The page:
NASA has successfully completed the test refueling of the SLS lunar rocket. During it, small hydrogen leaks were detected, but they remained within acceptable limits. The next launch opportunity will appear on September 27.
SLS Test refueling
On September 21, NASA announced that the test refueling of the SLS lunar rocket with liquid hydrogen and oxygen was successful. The test lasted the whole day. Its main task was to confirm that the addition to the sealing structure and the new loading procedure would reduce the loss of fuel, which is in a liquid state only due to the ultra-low temperature.
It was the hydrogen leak that was the main problem that prevented the Artemis I mission from launching in early September. This time, it was not possible to completely avoid it either. However, in the main hose cables of the tail mast, it never exceeded the permitted 4 percent. In the additional feed line, it reached 5 percent at some point, but then the engineers managed to reduce it.
In general, NASA says that this time the SLS is ready for the first unmanned flight under the Artemis program. The next launch window will open on September 27.
Other possible problems
However, the problem with the supply of liquid hydrogen is not the only one that can prevent the launch this time. First of all, this concerns the emergency flight termination system, the certificate of conformity of which expired during the previous launch attempt.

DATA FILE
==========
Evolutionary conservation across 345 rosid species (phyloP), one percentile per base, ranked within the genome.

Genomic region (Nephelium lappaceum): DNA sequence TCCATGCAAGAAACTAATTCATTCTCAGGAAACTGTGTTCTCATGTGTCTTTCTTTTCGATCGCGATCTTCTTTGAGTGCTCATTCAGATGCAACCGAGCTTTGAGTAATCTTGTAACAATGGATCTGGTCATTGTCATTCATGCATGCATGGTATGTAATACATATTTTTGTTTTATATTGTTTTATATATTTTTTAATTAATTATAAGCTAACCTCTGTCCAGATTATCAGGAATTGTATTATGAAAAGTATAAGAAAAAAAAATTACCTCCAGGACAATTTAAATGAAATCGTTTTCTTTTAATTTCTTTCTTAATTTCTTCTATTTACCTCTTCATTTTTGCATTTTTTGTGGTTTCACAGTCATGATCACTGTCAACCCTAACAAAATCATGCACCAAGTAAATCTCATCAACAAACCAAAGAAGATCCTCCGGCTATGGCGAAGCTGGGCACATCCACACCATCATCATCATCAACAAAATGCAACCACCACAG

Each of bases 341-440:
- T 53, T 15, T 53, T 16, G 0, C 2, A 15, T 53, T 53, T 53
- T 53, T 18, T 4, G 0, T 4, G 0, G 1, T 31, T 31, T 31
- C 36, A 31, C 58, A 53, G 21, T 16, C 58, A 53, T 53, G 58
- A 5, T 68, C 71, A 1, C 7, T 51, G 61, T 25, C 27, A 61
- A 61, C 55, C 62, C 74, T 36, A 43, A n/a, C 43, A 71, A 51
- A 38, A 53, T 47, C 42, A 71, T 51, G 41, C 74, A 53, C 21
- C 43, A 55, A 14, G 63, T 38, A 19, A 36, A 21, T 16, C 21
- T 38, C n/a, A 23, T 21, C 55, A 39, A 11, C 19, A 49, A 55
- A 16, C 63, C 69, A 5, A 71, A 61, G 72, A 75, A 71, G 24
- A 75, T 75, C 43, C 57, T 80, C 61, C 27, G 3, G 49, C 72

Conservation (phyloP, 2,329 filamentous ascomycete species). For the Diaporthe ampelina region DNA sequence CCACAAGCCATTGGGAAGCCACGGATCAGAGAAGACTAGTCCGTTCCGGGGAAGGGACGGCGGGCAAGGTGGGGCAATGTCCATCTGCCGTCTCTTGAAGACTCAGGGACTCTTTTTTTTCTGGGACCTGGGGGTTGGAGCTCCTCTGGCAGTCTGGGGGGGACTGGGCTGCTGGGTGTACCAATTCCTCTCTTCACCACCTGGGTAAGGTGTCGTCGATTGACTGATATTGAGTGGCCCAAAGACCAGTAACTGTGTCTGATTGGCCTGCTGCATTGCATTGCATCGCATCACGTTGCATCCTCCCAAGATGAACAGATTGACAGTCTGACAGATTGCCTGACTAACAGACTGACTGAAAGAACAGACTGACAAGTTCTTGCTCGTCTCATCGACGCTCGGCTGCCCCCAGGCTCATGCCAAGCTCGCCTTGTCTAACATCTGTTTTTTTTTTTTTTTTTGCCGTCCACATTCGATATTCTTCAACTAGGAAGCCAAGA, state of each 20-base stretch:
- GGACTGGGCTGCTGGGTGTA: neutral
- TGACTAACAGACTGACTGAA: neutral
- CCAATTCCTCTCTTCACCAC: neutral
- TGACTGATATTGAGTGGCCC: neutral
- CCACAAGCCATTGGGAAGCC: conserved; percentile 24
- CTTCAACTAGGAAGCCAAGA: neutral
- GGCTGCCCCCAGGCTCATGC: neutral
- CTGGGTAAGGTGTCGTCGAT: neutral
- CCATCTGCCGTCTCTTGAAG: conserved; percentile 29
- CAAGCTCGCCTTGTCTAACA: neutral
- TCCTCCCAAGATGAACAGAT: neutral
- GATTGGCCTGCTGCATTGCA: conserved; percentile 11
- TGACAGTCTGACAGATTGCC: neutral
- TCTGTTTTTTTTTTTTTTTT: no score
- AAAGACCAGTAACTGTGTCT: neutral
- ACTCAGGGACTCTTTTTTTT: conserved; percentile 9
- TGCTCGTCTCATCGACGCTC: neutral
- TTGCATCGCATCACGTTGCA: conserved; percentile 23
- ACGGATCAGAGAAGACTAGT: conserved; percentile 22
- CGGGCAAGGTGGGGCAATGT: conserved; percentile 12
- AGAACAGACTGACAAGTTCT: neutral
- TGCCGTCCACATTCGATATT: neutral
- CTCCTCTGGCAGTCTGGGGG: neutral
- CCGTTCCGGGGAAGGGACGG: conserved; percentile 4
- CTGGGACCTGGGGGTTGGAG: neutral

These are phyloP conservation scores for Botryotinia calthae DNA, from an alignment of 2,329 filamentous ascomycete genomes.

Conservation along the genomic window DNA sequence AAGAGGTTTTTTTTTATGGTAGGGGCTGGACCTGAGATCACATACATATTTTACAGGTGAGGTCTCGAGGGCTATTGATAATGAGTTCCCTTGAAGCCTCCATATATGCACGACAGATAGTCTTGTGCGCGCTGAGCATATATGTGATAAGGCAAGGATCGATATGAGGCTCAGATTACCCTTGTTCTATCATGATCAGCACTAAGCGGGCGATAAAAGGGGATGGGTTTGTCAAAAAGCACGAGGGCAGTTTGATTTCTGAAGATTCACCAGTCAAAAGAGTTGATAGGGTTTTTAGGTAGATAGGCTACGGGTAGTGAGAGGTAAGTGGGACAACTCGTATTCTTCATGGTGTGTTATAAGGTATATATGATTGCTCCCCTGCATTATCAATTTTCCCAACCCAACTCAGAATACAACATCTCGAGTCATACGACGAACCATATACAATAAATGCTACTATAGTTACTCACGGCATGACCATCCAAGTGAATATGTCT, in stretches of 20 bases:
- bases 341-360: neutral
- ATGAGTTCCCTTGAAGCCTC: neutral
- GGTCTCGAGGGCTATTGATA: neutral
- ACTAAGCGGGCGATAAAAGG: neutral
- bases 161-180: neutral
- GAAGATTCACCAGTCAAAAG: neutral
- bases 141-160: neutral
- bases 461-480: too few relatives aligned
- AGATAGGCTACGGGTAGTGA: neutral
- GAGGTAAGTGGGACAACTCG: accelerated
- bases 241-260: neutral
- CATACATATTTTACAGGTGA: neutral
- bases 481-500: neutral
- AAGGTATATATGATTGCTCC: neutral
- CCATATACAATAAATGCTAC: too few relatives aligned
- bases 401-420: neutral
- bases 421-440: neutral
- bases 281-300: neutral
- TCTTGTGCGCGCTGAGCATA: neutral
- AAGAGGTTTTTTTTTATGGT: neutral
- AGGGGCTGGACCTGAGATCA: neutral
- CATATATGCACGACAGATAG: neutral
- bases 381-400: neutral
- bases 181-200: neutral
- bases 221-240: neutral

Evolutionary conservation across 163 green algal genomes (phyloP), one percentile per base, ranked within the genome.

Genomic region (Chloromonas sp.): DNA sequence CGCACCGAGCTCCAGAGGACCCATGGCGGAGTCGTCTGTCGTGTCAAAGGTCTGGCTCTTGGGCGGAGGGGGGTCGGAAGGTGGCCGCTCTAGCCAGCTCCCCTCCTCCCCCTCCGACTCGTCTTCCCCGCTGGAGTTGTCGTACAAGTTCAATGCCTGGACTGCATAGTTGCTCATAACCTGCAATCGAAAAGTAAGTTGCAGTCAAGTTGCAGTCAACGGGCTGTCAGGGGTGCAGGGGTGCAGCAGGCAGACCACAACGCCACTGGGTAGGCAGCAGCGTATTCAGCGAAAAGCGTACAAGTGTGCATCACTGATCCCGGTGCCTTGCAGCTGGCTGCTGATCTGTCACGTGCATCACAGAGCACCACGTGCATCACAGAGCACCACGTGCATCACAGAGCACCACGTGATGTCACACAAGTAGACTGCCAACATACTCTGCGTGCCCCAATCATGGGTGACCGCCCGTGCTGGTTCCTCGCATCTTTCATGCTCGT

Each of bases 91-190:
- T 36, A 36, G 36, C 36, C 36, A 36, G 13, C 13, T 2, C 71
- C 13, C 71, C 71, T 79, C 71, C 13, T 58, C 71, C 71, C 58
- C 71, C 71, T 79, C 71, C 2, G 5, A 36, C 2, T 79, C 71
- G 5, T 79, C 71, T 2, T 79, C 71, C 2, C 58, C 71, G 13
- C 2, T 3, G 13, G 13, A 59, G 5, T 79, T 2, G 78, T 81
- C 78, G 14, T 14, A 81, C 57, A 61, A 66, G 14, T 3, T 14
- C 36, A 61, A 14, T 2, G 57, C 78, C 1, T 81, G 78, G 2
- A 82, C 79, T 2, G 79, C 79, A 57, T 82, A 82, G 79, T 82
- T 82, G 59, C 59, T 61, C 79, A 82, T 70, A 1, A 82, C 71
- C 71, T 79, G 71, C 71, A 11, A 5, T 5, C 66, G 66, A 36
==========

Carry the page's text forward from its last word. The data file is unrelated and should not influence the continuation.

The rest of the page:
The US Space Forces, which ensure the functioning of this system, refused to make any decision until the end of testing the refueling system. Now they have to say something about whether it is necessary to carry out any work in this direction.
The weather can also make its own adjustments. Now forecasters are watching the atmospheric disturbance Invest 98L flying over the Caribbean. In a few days it may turn into a storm. If it goes in the direction of Florida, then the launch will not just be postponed, but maybe canceled. After all, in this case, the rocket will have to be delivered to the Vehicle Assembly Building again.
According to spacenews.com
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